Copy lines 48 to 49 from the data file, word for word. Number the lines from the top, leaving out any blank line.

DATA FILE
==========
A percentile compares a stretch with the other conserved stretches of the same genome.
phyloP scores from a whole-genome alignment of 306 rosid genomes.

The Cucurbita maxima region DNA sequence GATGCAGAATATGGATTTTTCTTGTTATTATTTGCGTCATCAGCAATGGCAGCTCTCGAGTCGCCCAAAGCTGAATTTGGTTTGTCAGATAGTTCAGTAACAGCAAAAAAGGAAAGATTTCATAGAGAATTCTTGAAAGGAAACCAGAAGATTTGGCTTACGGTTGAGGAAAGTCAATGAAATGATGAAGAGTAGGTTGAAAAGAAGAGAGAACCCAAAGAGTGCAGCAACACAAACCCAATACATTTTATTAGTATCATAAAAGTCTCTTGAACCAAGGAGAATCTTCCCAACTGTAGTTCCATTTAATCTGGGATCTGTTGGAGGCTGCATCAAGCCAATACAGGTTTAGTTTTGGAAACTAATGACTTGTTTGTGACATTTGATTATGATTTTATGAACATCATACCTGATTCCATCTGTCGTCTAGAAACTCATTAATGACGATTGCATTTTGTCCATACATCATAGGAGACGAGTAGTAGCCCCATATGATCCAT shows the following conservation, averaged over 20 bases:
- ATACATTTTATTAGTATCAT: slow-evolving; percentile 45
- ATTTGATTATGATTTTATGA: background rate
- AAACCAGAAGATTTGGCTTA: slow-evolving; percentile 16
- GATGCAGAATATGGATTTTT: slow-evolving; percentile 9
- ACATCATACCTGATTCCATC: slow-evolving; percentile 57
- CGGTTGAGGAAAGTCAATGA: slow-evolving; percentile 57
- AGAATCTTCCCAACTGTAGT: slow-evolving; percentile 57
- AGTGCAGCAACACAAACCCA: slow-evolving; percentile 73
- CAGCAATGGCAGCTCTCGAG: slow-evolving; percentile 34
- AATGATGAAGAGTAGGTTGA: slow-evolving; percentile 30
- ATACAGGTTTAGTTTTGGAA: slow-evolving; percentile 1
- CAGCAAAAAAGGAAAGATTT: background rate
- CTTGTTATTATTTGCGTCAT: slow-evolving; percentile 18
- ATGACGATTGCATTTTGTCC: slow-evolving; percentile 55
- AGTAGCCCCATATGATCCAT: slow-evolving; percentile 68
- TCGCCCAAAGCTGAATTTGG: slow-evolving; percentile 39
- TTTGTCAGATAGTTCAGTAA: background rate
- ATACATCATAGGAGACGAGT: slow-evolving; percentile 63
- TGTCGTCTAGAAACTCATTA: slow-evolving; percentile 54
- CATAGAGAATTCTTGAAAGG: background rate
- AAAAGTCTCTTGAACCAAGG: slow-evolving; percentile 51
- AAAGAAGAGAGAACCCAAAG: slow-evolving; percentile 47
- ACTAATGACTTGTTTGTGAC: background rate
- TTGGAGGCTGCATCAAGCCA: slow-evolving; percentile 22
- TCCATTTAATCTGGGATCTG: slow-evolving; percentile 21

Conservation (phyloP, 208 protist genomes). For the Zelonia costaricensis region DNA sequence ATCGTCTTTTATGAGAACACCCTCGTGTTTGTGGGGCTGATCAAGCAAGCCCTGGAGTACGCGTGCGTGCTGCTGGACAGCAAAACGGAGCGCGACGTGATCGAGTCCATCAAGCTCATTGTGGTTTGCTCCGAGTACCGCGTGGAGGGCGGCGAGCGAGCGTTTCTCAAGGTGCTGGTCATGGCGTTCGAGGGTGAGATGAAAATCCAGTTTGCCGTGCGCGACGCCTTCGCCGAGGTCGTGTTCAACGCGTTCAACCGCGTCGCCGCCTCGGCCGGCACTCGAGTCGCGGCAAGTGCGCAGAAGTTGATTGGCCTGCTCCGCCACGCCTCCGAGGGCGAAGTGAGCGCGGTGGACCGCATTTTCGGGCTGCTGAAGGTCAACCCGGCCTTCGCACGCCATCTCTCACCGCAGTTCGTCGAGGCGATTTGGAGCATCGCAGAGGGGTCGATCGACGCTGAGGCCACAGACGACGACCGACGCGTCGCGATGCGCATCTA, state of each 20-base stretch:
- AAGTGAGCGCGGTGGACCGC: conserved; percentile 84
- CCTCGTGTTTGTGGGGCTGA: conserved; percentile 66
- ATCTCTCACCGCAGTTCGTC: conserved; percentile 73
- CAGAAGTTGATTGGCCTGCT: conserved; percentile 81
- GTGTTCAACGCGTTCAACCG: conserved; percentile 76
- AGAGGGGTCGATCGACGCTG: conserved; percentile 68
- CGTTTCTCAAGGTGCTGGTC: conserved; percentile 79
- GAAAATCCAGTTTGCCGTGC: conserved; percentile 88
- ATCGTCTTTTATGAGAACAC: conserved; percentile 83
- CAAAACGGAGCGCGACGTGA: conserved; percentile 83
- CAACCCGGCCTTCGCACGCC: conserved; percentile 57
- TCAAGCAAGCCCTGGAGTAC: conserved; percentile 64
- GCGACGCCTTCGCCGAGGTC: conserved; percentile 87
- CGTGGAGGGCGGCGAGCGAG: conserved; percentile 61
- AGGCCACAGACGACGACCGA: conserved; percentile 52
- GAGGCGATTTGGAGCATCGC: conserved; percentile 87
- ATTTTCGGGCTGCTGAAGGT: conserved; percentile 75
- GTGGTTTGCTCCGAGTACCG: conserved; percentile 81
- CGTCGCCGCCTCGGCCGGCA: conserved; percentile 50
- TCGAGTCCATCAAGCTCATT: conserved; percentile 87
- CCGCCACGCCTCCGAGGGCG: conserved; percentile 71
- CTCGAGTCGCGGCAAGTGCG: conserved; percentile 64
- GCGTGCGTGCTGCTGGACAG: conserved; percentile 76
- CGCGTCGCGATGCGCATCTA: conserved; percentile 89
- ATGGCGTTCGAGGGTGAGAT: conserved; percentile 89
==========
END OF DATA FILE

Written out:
- CGTCGCCGCCTCGGCCGGCA: conserved; percentile 50
- TCGAGTCCATCAAGCTCATT: conserved; percentile 87